If goldfish have the eco-finprint of two cell phones, what kind of carbon footprint must a deer have? Those who are agonizing over the thinning of deer herds in Durham’s Duke Forest might take some solace in the fact that the more deer we kill, the smaller will be their carbon footprint.
After all, if a large dog has the carbon footprint of an SUV, and a cat’s carbon footprint equals a VW, what must be the footprint of the hundreds of bounding, mooching, flatulating deer in Duke Park? After all, they are, like cattle, ruminants. And we all know from our eco-bibles that cows are going to be the death of Mother Earth due to their flatulating and their burping, so a deer has to be producing harmful carbon-filled gases too, right?
So, let the bow hunters, the black powder hunters and any other kind of hunters help thin the herd. Our planet will thank them.Read full article » 2 Comments »
N.C. Sen. Kay Hagan spurned the 11 moderate Democrats and one independent who refused to vote cloture on Harry Reid’s health care dodge yesterday. Instead, she voted for the 46 other Democrats who ended up on the losing side.
So, while all 47 who voted cloture were Democrats, the winning side included all Republicans plus the 11 Democrats and the one independent. That sounds a bit like bipartisanship to me. Let’s see how the media spin this one. Even The New York Times couldn’t ignore the obvious.Read full article » No Comments »
Why not get ahead of the curve in using the power of government to dictate personal behavior and ban smoking on a city sidewalk? That’s what Charlotte is considering.
Central Piedmont Community College campuses are going tobacco-free next year, and the school asked the city of Charlotte to ban smoking on Elizabeth Avenue from Kings Drive to Charlottetown Avenue, where it bisects its central campus.
If the City Council approves the ban, Charlotte would be among the first cities in the country to ban smoking on a city sidewalk or street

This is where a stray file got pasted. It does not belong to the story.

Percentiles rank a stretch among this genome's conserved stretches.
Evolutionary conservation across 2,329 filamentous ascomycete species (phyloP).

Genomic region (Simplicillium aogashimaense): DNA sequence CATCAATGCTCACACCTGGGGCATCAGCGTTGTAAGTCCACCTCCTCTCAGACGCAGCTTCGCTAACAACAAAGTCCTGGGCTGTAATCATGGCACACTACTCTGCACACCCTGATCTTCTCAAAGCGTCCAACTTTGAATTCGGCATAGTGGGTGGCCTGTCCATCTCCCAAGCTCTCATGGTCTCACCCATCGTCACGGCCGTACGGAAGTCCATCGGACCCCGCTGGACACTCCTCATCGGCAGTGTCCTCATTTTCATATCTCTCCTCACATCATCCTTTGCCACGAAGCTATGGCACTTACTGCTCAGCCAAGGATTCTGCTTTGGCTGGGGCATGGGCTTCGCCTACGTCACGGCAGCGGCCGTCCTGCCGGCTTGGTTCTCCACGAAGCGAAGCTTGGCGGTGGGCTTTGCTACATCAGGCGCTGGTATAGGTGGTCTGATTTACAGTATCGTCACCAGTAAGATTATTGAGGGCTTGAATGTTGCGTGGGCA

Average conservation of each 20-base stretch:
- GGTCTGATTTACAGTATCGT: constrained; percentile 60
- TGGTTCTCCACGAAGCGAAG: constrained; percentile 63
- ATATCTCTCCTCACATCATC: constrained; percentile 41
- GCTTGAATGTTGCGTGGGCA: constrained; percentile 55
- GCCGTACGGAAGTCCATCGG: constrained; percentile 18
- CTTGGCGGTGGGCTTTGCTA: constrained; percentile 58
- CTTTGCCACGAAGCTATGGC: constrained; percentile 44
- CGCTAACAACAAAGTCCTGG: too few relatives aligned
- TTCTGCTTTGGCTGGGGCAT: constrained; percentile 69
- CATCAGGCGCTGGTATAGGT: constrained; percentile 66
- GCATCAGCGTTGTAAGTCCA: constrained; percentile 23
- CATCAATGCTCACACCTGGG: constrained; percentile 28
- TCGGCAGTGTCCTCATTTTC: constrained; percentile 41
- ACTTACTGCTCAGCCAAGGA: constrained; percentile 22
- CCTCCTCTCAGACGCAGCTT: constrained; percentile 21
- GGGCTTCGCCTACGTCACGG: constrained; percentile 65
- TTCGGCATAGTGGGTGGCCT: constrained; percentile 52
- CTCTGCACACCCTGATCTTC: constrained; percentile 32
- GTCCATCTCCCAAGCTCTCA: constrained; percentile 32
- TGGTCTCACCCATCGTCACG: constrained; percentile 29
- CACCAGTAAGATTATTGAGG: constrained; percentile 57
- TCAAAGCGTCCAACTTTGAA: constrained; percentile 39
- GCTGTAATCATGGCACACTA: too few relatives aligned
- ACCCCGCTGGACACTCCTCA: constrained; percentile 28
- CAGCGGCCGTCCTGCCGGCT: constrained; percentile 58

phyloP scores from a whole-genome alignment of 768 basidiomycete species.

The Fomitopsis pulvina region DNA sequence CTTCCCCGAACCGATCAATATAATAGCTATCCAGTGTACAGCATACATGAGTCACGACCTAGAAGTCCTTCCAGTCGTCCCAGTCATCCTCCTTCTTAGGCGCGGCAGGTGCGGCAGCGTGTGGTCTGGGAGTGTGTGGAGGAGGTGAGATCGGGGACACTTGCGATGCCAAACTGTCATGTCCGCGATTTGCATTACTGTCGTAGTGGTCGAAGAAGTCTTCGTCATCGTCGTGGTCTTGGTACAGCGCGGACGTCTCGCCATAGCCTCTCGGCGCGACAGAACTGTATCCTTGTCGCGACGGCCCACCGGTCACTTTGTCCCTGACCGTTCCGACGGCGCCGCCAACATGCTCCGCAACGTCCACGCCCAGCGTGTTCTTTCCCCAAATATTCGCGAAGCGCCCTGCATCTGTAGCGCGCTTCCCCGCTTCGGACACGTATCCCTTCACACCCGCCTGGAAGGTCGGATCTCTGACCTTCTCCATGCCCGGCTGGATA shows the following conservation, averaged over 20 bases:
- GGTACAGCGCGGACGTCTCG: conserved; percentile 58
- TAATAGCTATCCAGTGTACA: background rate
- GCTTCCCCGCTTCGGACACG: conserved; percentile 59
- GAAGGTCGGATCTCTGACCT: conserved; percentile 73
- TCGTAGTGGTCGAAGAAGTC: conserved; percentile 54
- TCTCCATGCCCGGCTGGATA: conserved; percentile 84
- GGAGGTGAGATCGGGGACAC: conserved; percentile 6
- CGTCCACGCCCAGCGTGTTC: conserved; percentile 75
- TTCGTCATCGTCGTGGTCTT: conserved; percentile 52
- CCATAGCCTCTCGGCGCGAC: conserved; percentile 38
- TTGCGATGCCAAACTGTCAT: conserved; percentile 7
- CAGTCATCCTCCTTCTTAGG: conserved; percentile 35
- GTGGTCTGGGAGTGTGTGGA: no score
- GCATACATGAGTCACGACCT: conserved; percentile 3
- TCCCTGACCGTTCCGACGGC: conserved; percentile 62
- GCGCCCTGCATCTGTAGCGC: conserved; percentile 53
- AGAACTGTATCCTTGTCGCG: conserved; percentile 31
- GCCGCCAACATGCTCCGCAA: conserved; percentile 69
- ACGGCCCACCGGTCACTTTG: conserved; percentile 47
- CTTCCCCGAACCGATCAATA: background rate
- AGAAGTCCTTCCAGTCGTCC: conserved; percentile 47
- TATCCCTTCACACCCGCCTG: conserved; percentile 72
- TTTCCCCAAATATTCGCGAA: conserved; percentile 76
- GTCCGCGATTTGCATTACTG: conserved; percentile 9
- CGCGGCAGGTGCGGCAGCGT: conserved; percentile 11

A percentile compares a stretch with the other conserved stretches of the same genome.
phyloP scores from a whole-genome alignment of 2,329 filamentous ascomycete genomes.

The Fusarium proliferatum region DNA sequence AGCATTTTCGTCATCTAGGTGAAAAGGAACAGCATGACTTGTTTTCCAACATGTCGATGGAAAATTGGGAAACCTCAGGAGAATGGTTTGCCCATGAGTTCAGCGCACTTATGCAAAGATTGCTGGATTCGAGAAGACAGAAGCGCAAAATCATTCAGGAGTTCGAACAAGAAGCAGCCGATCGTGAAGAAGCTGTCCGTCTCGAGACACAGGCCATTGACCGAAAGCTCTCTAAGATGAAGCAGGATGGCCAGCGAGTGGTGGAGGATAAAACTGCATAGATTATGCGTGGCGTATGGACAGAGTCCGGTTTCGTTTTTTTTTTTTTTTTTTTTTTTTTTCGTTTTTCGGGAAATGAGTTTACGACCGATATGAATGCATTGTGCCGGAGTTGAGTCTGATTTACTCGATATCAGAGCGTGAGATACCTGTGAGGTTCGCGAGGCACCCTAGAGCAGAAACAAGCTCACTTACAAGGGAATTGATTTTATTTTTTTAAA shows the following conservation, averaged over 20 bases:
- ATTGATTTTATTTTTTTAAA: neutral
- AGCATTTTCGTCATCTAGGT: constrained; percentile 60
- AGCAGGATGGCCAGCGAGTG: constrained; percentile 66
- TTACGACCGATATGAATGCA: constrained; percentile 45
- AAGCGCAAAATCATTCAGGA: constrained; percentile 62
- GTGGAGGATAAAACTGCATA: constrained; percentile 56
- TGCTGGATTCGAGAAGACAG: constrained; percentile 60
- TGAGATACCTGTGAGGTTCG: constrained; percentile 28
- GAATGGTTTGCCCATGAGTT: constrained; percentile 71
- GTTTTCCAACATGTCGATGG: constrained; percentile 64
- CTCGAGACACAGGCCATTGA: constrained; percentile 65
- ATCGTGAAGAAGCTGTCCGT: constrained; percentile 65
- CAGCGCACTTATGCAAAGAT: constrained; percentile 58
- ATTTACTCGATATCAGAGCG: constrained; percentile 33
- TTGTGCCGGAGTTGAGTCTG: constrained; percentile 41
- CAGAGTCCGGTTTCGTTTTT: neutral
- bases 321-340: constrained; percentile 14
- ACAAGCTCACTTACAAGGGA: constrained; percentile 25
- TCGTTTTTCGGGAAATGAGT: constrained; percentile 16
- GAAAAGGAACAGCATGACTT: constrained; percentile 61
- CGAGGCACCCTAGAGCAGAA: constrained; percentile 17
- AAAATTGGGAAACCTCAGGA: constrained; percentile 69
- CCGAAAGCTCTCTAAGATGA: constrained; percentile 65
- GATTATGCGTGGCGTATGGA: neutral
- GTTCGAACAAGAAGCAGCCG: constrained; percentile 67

Charlotte isn’t the only municipality looking at using government power to control the use of a legal product. In the Orange County town of Hillsborough, commissioners recently considered banning chew tobacco from city-owned parks. They backed off when it came time to vote, but don’t kid yourself. More government bans are coming. From my Carolina Journal story about Hillsborough:
On Jan. 2, North Carolinaâ€™s newest tobacco law will ban smoking in restaurants and bars. Constandy said the law also expands local governmentsâ€™ authority, giving them power to regulate tobacco use on all municipal exterior grounds, whether they own and operate the property, or own it and lease or rent it to someone else.
As of mid-August, no municipalities had contacted Constandy with questions specifically about smokeless tobacco, but she regularly receives inquiries from local governments about the scope of their overall authority.
Both stories lead to the same question: If smoking is so terrible that it is being banned, why is the product legal? Oh yeah, there’s the problem of all that tax revenue that elected officials will never be willing to give up.Read full article » No Comments »